Posts Tagged ‘Broadway’


If you haven’t heard of this musical, then all I can say is, where have you been hiding for the last  few years?! Causing fits of laughter, receiving accolades and plaudits aplenty and managing to offend a few people along the way, The Book of Mormon has carved out a huge name for itself, not least because it was written by South Park creators Trey Parker and Matt Stone.

I was lucky enough to be able to see this show on Broadway in New York, and wow! What an experience! The story is fairly straightforward – after a brief intro explaining what The Book of Mormon actually is – we are plunged into the narrative of two young Mormon missionaries, Elder Price and Elder Cunningham, who are given the task of preaching the Mormon religion in Uganda. However, when they arrive in the remote Ugandan village, they discover the inhabitants are more concerned with their own problems, such as famine, AIDS and trying to escape the tyranny of the local warlord.

As Elder Price becomes increasingly frustrated with his inability to get through to the locals, as well as his annoyance at being teamed with the misfit Elder Cunningham, it is in fact the said Elder Cunningham who gets through to the villagers in a most unconventional manner, leading to chaos – and much hilarity.

It must be said – as if everyone didn’t already know – that this is most definitely not a show for children or for the easily offended. It relentlessly takes the mickey out of organised religion (there is a song in it called F*** You God), there is a hefty dollop of swear words throughout, and references to all kinds of lewd and illegal acts. So there are plenty of reasons to think that this show wouldn’t have been a huge success…and there are plenty of reasons why it is absolutely a success and is now in its sixth year on Broadway.

In the production we saw, Mancunian actor Don Simpson played Elder Price – he was excellent, and had a wonderful singing voice and perfect comic timing. The more eccentric Elder Cunningham was played by Brian Sears, who was hilarious and had the whole audience rooting for him, bringing a sense of vulnerability to the character.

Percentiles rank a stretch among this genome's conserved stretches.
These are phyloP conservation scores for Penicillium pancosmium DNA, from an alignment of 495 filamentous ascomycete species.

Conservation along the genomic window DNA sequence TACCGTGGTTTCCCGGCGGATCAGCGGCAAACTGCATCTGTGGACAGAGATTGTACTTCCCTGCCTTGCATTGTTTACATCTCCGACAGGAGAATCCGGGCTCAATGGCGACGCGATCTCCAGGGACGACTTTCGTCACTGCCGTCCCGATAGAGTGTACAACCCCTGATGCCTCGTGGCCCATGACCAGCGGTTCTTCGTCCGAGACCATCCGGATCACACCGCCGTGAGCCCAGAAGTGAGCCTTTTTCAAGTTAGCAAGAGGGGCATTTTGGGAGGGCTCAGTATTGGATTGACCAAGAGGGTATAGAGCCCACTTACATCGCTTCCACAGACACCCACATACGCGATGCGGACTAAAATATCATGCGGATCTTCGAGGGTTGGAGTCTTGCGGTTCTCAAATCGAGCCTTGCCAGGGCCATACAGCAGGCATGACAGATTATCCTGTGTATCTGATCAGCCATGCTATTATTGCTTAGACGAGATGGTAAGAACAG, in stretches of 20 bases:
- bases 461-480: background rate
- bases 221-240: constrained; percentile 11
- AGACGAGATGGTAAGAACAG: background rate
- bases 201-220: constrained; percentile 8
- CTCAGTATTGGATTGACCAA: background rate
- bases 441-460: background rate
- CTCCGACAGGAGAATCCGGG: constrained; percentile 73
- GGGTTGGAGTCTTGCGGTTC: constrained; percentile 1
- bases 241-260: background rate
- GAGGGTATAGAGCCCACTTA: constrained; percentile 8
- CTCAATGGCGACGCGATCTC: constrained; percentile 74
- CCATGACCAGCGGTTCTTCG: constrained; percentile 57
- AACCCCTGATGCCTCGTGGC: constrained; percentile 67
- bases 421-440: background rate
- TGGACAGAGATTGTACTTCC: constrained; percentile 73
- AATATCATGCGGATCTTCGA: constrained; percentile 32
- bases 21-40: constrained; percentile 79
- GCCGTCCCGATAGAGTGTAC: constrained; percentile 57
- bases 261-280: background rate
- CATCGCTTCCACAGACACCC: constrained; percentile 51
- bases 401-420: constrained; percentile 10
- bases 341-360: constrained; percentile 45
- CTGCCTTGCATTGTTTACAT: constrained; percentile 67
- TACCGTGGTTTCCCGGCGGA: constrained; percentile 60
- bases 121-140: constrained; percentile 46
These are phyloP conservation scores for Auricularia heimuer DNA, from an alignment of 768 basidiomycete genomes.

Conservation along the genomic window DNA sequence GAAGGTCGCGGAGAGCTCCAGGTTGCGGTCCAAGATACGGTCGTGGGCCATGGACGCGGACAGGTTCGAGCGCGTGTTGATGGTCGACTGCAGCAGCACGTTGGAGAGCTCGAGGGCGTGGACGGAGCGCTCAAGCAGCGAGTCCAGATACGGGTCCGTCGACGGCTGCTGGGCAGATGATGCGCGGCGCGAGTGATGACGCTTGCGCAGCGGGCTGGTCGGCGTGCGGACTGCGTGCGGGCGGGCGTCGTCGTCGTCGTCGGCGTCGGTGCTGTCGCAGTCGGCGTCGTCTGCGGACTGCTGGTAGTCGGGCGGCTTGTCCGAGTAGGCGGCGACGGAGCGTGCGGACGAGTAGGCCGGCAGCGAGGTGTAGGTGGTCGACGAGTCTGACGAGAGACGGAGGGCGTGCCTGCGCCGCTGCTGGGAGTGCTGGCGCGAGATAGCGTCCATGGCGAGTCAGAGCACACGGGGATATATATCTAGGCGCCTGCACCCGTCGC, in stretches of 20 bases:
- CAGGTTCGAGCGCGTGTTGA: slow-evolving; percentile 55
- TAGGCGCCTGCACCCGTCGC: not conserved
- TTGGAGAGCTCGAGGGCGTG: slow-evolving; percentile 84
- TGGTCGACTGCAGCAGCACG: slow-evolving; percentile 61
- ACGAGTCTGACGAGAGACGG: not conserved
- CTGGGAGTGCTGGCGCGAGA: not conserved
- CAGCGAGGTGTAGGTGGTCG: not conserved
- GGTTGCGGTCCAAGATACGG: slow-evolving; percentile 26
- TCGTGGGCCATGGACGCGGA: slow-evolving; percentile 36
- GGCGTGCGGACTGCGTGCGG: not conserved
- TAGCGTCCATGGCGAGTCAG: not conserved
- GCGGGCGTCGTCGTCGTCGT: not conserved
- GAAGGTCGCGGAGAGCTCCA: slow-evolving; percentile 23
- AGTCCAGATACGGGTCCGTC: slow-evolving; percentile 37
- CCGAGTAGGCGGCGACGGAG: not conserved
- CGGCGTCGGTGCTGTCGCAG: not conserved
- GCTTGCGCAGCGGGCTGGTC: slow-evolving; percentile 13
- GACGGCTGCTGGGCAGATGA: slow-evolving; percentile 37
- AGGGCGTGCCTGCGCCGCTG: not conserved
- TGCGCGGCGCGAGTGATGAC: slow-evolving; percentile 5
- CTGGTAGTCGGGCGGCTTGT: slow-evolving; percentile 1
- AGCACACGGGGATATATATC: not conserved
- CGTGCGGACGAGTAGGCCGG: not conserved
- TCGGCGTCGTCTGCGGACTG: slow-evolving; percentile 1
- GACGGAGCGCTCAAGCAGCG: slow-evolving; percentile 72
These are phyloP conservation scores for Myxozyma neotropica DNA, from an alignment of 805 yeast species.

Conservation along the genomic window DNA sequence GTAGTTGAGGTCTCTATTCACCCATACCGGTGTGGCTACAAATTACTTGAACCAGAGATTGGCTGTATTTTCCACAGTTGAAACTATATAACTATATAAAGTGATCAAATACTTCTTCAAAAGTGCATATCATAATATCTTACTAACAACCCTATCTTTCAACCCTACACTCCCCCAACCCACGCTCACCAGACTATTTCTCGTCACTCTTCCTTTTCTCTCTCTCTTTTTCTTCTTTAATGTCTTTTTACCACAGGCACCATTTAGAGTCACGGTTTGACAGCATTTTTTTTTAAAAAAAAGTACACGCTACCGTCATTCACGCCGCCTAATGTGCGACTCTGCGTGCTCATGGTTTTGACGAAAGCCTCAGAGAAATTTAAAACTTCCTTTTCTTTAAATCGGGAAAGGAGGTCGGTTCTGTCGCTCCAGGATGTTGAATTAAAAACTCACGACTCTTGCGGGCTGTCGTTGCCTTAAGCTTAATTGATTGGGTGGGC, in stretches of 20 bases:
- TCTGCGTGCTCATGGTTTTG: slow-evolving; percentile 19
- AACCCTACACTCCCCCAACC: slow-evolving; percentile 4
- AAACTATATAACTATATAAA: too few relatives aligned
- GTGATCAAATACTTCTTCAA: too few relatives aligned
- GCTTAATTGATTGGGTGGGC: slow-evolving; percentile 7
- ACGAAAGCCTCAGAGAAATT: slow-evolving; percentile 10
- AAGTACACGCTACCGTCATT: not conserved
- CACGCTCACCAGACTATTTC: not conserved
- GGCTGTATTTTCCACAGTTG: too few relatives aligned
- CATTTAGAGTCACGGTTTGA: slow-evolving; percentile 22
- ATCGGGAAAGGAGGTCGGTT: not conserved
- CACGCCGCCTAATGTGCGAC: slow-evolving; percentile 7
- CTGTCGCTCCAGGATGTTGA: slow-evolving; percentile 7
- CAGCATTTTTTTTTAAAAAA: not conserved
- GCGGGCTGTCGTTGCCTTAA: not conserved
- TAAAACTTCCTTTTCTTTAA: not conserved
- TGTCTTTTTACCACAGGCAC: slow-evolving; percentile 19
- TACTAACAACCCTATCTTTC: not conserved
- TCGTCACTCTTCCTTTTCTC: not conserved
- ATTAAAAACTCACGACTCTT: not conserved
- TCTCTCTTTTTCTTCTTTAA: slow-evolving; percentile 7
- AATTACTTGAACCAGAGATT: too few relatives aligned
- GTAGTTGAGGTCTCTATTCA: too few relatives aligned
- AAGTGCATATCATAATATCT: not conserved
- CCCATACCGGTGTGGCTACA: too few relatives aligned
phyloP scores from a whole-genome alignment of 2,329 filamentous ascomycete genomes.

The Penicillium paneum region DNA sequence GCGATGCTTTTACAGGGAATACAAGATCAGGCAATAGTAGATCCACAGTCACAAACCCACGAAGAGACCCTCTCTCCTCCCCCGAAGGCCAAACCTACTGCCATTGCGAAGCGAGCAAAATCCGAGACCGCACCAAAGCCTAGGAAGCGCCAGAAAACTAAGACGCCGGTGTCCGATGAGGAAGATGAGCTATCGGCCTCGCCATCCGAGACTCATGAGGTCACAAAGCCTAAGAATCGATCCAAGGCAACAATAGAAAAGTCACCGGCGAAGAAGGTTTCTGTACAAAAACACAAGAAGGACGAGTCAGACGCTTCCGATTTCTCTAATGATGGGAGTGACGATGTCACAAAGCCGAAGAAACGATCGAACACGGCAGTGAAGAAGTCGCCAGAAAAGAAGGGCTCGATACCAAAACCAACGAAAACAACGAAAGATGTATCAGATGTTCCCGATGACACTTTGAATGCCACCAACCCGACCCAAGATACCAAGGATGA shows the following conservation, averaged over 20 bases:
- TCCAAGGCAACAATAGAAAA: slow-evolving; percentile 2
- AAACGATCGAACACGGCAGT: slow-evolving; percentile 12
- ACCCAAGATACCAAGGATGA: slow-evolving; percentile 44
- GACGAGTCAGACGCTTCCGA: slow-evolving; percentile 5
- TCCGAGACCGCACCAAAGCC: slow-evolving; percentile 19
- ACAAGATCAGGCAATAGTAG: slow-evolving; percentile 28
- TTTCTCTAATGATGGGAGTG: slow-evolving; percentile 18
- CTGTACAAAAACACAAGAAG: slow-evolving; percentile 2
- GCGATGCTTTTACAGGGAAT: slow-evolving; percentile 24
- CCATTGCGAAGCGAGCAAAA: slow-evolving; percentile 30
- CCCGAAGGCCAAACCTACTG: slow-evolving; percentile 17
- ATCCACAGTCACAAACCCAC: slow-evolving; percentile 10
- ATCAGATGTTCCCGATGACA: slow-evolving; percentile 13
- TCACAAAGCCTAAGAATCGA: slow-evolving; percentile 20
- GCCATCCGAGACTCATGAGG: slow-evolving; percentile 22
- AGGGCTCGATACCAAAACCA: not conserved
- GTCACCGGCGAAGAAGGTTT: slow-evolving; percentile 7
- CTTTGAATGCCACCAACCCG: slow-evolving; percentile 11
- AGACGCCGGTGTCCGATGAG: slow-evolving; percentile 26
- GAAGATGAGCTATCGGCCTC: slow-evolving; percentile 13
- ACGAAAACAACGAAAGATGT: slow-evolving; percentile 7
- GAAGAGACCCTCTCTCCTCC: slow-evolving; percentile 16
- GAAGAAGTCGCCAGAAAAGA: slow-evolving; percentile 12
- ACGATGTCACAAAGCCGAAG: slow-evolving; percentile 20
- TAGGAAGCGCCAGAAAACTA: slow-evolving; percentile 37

Nabulungi, beautiful daughter of the Ugandan doctor and the villager who is most enthusiastic to learn more about The Book of Mormon is played by Kim Exum. She too had a gorgeous voice and was exactly as sweet yet feisty as the role demands. The aforementioned Doctor Mafala was played by Billy Eugene Jones, and has the honour of getting to sing the last – and possibly the funniest – song lyric in the whole show (I’m not spoiling it for you here). The evil General was played by Derrick Williams, complete with yellow cowboy boots and utter confusion at Elder Price’s attempts to convert him.

There are some excellent songs in the show, and although I didn’t know any of them prior to attending, they were all very catchy – my favourites being the opening number Hello!, as well as You and Me (But Mostly Me), Sal Play Ka Siti, and Spooky Mormon Hell Dream, which accompanied an incredibly funny scene set in hell, as the title would suggest (complete with the characters of Hitler, Jeffrey Dahmer, Genghis Khan and…Johnny Cochran.)

Overall, I really enjoyed this show, and the rest of the packed auditorium also seemed to love it. I would dearly like to see this show again and am already looking into the possibility of seeing it in London’s West End.

Highly, highly recommended (but not if you are easily offended!!)

(For more about this production, please click here.)

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As the title suggests, this book is a collection of letters sent to and from comedian and actor Groucho Marx.  Groucho was a prolific letter writer, and corresponded with friends, colleagues, politicians, other writers, and many more.

I am not going to list the many people who received or sent the letters in this book – it would take too long, for one thing – but the book is a shining example of Groucho’s wit and wisdom, his acerbic sense of humour, and (to a lesser extent) his beliefs.

My favourite exchange was between Groucho and T.S. Eliot.  It was clear that Groucho was much in awe of Eliot’s work, and when the two met for dinner, he hoped for a ‘literary evening’ – only to discover that Eliot was equally in awe of Groucho, and just wanted to discuss Marx Brothers’ films!

I liked this book, and thought that it was great to dip in and out of – there were some extremely funny one-liners, and Groucho was also clearly a very astute man.  My only criticism is really an editorial one – a lot of the correspondents may not be known to people reading the book (I know that I certainly had to look some of them up to see who they were, and how they were connected to Groucho), and therefore, the context of the letters isn’t always entirely clear.

Nonetheless though, this was highly enjoyable read, and one that I would definitely recommend.

(For more information about Groucho Marx/The Marx Brothers, please click here.)

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